Note from Aimee: Today’s post struck me right from the title. Why not me? I don’t know how many times I asked that question through my querying journey. Every time I read a published book, every time I saw an announcement, every time there was a full request announced. Happy for them. But why not me? This next post addresses that very question I believe so many of us have grappled with, and I’m so honored to have it here.
Content/Trigger Warnings: Minor mention of querying stats; mention of C-PTSD and related trauma (religious); mention of parental homophobia; RSD
Why Not Me?
I’ve been in the query trenches for three years.
To some, that’s nothing. A drop in the bucket. To others, it’s an unimaginable eternity.
My first book (YA urban fantasy) was sent to 101 agents. I received 3 requests and 100 rejections. Technically, I still have a full pending an answer.
The overwhelming feedback?
I entered every contest I could toss my hat into the ring for. On more than one occasion, they requested additional material.
The only personalized feedback I received (from two agents independently, and I adore them for taking the time) was that the writing was great, query was strong, but the concept wasn’t new enough.
And here’s a secret for you…
I don’t write new concepts.
I am a traumatized, C-PTSD-having, ADHD-fueled, mentally ill, perfectionist, queer mess.
And all I want in the world is to write stories for people like me. Even the familiar ones. Especially the familiar ones.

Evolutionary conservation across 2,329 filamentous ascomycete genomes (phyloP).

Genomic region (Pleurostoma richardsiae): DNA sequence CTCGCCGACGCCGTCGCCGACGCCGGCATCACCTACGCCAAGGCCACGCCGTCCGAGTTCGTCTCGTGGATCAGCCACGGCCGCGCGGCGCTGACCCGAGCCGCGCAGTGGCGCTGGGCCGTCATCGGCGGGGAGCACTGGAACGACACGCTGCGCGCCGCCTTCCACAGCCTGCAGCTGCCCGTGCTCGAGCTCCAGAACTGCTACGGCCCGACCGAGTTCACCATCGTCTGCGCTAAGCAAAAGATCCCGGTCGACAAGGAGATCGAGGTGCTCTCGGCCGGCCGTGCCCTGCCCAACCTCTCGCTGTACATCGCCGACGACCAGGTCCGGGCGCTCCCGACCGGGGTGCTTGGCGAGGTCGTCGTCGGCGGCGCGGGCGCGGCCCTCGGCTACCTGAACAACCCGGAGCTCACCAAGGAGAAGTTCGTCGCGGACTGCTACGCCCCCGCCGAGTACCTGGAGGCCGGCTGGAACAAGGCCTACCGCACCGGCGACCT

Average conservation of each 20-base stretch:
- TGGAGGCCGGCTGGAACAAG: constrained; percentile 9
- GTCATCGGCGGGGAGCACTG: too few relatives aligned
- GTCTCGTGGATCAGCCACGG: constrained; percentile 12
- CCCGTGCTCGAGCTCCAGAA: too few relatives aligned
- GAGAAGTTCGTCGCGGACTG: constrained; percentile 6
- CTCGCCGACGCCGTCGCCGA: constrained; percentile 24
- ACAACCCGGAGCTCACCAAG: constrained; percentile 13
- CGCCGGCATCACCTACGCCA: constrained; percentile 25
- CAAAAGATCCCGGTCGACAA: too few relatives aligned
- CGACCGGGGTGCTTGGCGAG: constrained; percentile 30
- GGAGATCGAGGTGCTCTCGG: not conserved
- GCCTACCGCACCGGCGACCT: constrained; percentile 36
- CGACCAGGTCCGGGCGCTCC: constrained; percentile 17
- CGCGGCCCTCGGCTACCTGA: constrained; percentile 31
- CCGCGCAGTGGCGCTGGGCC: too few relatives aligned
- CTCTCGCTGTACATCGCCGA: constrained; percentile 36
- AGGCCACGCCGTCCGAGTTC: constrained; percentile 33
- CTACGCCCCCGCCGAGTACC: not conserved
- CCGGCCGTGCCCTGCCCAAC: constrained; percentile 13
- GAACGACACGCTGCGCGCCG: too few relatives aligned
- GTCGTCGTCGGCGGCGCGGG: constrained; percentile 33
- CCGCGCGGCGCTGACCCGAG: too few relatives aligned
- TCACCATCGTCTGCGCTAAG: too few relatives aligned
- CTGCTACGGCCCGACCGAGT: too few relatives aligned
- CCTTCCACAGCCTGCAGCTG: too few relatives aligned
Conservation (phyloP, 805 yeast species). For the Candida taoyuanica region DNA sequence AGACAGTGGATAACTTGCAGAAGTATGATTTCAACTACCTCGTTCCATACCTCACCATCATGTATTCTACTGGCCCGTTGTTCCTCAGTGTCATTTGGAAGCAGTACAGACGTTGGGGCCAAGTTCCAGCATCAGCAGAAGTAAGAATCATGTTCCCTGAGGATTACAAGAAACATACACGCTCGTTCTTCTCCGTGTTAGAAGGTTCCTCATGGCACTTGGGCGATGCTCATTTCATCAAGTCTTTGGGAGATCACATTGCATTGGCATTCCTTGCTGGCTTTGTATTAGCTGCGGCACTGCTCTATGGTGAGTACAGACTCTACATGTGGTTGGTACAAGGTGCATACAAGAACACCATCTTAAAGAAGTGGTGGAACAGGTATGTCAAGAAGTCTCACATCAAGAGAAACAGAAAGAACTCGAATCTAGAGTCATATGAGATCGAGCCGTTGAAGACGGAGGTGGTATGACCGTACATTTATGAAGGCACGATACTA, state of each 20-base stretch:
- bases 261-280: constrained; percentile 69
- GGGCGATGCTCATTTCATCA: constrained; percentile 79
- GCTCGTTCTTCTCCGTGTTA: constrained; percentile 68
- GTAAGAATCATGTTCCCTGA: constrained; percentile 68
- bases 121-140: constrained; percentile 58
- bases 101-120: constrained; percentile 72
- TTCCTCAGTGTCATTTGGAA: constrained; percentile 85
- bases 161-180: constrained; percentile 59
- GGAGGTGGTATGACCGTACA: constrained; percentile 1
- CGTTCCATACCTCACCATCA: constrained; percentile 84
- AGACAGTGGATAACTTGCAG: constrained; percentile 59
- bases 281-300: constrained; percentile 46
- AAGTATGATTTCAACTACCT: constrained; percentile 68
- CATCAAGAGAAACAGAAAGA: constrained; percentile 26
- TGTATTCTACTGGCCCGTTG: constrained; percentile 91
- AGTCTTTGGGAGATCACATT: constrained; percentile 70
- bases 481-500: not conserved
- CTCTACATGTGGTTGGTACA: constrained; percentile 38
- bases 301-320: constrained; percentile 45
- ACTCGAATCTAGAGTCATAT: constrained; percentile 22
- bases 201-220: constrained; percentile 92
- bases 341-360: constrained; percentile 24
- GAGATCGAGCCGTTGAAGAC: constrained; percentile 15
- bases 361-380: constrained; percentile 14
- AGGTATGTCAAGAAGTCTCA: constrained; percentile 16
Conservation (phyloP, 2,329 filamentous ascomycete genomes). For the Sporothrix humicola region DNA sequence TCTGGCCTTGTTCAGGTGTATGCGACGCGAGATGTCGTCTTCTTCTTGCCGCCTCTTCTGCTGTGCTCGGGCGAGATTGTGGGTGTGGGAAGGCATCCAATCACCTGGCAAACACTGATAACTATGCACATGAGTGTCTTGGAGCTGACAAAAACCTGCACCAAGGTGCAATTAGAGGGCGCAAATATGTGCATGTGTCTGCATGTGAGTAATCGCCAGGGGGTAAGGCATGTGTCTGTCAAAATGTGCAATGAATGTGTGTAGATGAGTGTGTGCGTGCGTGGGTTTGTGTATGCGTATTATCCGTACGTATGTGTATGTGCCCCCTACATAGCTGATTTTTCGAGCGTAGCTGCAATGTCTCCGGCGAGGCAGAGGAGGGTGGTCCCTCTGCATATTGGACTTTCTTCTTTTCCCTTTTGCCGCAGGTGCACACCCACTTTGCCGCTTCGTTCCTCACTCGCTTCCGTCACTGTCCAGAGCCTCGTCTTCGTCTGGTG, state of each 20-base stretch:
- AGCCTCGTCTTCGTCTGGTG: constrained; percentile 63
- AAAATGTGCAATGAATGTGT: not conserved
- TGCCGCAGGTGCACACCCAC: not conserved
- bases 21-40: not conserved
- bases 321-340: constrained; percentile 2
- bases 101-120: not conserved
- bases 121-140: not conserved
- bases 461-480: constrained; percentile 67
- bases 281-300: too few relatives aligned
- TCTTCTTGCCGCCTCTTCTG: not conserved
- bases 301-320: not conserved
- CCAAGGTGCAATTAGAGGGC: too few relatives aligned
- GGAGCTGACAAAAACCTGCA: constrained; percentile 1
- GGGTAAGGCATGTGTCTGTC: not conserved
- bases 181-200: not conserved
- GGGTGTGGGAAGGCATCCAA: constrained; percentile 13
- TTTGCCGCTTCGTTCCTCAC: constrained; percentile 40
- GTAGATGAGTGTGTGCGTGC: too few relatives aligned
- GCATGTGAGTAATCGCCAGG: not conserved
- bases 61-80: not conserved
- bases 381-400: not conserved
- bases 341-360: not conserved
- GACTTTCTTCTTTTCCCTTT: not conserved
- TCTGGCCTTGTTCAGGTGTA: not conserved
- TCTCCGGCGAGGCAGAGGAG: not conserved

So, with my next book, I changed tactics. I laid out my marginalizations so my ‘new take on an old trope’ would be more marketable.
Yes, it’s a concept you’ve seen before, but it’s sapphic. Why does this story matter? Well, you see, I’m functioning from a base of 18 years of religious trauma. Would you like to know what my preacher was arrested for (unrelated to me and my C-PTSD, thank the spaghetti monster in the sky)? Shall I list my dead relatives? My abuses and traumas? My journey of self-discovery that resulted in a very mellow coming out at 27?
The sixteen page Facebook message from a family member the day after describing exactly how I’ll burn in hell? My father’s awkward silence and refusal to acknowledge my identity? My mother’s gentle, ‘Okay, that’s fine, but you can’t tell anyone’?
Would you like me to tally my scars, mental and physical, so you can weigh them against my content and see if my story (and therefore I) am ‘different’ enough? Unique enough?
If I describe myself as ‘neurodivergent,’ is that enough? Will you assume I’m autistic? Will you assume I’m mentally damaged and can’t handle the pressure? Will you show compassion? Or will you reject me out of hand assuming I’m difficult?
If I claim that my work is sapphic, is that enough? It isn’t a romance. Not a traditional one. Should I tell you why? Show you my deep mental and emotional scars that have led to writing emotional intimacy without the physical?
Or is that ‘desexualizing WLW’ and unacceptable?
In the span of two weeks, I witnessed two literary agents talk about rejecting a YA fantasy because ‘we’ve seen this concept before.’
Like me, they were rejecting authors that weren’t writing something different enough.
The feedback on this latest manuscript (again, YA fantasy)? Great writing. Fantastic worldbuilding. *Chef’s kiss* voice.